The right to land for rural families and the formalisation of property will be guaranteed. Consequently, they hope to prevent the indiscriminate expansion of the agrarian frontier and the colonisation of wastelands that has previously maintained stark inequality.

They want to completely shift their agro-economy and stop the import of millions of products that Colombia could produce themselves. To position for this shift, trade agreements will be renegotiated and a new national system of agricultural innovation will move Colombia beyond monoculture. They hope to encourage environmentally friendly practices and open intercultural dialogues to embrace knowledge sharing between ancestral and scientific communities.

This includes the eradication of highly toxic substances that threaten food and water systems as well as biodiversity. For example, the highly controversial use of aerial glyphosate spraying will be prevented.

Marginalised communities will be empowered as indigenous and afro-descendent community leaders will act as authorities in their respective regions. Environmental, disaster risk and climate change management will also be part of their remit.

Yet pivotally, environmental defenders and leaders will be protected with environmental crimes and conflicts being prioritised in new law and policing reforms. Therefore protecting the indigenous and afro-descendant community leaders. Considering, Colombia is the world’s deadliest country for environmental protectors, this law reform is of paramount importance for the future of Colombia’s social and climate agenda.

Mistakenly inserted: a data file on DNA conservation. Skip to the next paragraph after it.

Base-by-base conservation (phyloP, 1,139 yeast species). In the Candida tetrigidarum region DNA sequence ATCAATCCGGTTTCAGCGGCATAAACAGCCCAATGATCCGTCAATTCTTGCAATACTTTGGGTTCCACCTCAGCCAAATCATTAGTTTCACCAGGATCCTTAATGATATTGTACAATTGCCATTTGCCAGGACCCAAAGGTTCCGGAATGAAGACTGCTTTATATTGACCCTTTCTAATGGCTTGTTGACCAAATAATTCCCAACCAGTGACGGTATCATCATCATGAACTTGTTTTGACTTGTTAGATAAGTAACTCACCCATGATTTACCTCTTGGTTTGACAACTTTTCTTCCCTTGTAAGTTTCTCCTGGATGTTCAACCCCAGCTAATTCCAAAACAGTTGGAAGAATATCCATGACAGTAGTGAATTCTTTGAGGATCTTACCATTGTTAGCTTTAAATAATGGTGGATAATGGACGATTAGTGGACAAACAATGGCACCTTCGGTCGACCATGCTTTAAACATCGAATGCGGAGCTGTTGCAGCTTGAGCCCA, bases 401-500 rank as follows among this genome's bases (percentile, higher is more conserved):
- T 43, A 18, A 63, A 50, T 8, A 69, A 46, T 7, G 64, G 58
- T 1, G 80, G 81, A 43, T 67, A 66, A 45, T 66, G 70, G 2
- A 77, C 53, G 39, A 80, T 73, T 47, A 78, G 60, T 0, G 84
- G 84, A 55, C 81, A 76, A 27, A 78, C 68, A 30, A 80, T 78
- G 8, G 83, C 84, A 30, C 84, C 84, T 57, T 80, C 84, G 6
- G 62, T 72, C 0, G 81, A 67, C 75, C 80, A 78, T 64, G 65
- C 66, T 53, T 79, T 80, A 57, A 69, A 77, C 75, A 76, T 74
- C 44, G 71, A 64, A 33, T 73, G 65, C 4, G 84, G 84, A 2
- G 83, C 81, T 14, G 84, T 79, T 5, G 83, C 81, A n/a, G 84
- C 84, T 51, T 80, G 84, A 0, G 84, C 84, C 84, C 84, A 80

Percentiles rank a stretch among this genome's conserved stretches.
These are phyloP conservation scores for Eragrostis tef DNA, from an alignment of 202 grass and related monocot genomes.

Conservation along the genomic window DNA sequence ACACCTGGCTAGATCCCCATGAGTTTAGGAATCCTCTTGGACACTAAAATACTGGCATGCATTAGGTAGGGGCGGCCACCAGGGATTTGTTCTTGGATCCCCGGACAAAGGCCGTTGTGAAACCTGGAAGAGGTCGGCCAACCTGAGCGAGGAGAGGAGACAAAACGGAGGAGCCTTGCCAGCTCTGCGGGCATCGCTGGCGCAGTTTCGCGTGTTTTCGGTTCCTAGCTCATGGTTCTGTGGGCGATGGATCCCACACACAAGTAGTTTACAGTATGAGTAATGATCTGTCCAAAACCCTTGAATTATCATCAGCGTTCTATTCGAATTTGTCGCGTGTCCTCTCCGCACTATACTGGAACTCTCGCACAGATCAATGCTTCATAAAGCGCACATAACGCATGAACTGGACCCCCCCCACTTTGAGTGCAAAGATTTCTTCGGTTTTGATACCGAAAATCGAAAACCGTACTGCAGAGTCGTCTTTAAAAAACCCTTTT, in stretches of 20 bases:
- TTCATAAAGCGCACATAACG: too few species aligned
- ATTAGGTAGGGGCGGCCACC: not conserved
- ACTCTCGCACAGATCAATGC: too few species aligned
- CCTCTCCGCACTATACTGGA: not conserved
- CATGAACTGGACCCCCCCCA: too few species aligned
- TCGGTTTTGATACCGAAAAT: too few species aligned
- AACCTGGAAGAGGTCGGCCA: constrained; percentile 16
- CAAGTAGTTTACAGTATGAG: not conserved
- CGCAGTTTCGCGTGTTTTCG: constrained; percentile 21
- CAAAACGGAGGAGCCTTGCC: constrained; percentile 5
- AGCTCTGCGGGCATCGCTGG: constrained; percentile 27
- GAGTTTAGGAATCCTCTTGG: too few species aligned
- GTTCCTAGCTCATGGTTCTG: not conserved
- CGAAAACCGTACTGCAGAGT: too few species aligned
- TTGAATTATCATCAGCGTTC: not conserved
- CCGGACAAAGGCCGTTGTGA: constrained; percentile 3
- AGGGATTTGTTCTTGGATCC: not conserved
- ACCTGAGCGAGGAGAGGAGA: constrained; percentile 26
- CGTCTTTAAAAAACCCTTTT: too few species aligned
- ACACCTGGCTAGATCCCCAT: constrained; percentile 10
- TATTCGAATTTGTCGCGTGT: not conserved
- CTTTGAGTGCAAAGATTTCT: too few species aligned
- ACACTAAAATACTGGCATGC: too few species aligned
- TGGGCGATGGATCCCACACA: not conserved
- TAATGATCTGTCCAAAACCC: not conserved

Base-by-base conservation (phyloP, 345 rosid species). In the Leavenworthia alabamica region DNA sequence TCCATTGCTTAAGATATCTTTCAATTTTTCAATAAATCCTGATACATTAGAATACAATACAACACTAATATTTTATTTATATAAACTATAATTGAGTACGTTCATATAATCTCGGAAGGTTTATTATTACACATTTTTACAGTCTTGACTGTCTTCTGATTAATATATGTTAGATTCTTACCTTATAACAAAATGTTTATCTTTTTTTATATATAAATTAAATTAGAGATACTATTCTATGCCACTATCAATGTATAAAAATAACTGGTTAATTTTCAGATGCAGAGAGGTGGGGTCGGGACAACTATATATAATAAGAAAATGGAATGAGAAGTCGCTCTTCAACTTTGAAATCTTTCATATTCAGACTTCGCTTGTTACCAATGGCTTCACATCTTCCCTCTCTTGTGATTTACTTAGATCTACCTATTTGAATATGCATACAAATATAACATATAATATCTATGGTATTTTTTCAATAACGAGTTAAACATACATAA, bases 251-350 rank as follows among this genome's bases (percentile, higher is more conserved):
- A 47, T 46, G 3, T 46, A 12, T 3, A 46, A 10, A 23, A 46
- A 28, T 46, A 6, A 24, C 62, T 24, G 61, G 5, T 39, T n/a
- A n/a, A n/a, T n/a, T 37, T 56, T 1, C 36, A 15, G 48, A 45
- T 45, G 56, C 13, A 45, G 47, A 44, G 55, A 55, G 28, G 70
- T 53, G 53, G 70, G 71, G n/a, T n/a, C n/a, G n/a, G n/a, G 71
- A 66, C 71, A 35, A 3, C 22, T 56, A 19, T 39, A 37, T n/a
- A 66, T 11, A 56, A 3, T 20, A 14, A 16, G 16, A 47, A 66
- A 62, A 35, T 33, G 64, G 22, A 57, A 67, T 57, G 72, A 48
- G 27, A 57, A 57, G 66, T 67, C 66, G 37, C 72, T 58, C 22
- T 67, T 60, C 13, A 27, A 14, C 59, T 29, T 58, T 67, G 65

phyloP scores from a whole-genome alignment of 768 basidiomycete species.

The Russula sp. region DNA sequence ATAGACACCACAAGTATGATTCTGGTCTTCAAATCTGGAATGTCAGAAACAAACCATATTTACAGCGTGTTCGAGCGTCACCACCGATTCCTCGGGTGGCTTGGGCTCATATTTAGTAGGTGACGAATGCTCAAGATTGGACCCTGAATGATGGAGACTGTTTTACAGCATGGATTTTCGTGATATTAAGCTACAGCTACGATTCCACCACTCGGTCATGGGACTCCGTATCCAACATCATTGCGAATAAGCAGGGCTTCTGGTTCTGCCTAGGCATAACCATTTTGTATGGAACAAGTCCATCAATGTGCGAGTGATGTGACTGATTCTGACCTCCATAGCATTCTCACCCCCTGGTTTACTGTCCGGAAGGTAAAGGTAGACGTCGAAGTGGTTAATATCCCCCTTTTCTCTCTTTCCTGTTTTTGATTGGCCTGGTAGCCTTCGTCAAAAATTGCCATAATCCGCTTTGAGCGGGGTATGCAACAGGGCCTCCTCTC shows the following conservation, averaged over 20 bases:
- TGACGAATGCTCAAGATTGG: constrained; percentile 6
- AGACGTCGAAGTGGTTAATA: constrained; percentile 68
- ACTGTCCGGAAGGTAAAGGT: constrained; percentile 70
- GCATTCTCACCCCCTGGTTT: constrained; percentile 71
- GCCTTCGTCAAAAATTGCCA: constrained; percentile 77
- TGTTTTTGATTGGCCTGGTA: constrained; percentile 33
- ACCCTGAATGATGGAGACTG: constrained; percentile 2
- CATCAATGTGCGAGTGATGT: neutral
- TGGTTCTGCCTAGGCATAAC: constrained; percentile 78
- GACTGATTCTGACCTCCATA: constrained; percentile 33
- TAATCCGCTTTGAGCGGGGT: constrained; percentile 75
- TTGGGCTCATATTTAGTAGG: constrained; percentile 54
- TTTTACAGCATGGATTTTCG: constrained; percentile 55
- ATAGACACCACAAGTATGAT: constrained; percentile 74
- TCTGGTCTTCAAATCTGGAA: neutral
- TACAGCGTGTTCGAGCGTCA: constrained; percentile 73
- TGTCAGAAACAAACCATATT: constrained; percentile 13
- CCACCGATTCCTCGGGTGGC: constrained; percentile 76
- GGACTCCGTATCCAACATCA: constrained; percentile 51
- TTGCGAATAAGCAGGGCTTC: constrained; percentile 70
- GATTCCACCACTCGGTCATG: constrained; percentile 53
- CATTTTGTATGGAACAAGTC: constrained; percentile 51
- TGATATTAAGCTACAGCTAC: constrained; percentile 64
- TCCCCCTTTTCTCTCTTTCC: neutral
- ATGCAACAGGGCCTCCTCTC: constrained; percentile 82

Finally, there are ambitious plans to revitalise animal welfare. Petro’s government wants to lay the foundations for a Colombian society free from wildlife trafficking, and eradicate animal abuse inclusive of bullfighting.

Petro and the rural economy

It is without a doubt that Petro is a huge win for Colombia’s environment. He could be an even larger win for the climate through the establishment of an anti-coal alliance, making a huge dent in the global fossil fuel industry and their associated emissions. But also through his willingness to protect the Amazon rainforest and ratify the Escazu Agreement.

He also means change for Colombia. The kind of change that will not come easily. Despite the left winning 49 seats in the senate and house of representatives, Petro will still have to rely upon centrist seats to pass reforms, which may prove difficult with such radical reforms. Only time will tell how watered down his initial proposals will become and there will no doubt be many barriers standing in his way.

However, as a former guerrilla fighter in the M-19 guerrilla group, he is not alien to such challenging circumstances. Despite not being a combatant in M-19, which in 1985 took judges hostage in a confrontation left nearly 100 dead, he alleges he was tortured by the military after his detention in the ‘80s.

Petro is resilient and has fought for great change his entire life. Combined with his great support for progressive environmental policies, supported by the first black vice-president with an even greater environmental record, this election could go down as a huge step towards a pro-climate Colombia.